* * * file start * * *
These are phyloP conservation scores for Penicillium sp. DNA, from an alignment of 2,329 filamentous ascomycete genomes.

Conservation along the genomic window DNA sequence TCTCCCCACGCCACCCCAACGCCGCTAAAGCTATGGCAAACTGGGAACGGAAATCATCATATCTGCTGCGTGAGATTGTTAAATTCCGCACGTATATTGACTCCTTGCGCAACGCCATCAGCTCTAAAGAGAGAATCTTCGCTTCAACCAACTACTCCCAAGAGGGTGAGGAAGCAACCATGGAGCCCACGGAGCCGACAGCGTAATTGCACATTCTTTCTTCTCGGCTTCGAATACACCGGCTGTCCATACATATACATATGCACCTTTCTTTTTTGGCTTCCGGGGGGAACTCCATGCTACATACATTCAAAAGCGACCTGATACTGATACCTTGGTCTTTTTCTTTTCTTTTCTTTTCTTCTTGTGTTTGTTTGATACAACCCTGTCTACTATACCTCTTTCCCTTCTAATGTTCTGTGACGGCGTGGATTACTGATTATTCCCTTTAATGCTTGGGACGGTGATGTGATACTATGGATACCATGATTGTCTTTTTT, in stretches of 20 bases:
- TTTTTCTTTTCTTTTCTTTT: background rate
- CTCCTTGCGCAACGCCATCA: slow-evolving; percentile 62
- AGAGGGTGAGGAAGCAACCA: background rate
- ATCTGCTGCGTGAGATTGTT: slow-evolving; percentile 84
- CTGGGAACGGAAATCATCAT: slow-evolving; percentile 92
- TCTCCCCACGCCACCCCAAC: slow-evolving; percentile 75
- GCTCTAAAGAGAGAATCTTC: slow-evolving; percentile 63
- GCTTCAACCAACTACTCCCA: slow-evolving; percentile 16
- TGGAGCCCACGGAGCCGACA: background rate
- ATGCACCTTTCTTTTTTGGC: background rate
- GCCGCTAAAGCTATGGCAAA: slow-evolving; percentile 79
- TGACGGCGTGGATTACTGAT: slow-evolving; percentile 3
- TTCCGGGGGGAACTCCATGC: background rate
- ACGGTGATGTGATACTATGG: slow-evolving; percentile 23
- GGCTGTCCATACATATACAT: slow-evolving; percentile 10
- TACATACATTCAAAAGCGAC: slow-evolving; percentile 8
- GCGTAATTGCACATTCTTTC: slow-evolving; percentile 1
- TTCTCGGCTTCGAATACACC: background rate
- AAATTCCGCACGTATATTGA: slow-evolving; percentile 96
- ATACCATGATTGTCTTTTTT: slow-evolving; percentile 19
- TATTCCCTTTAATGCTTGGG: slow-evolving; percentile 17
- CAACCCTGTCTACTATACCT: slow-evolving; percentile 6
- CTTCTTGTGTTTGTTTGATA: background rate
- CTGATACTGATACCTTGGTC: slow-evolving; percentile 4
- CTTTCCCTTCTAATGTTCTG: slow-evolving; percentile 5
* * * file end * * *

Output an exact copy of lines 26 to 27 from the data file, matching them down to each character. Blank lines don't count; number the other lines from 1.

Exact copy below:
- CTGATACTGATACCTTGGTC: slow-evolving; percentile 4
- CTTTCCCTTCTAATGTTCTG: slow-evolving; percentile 5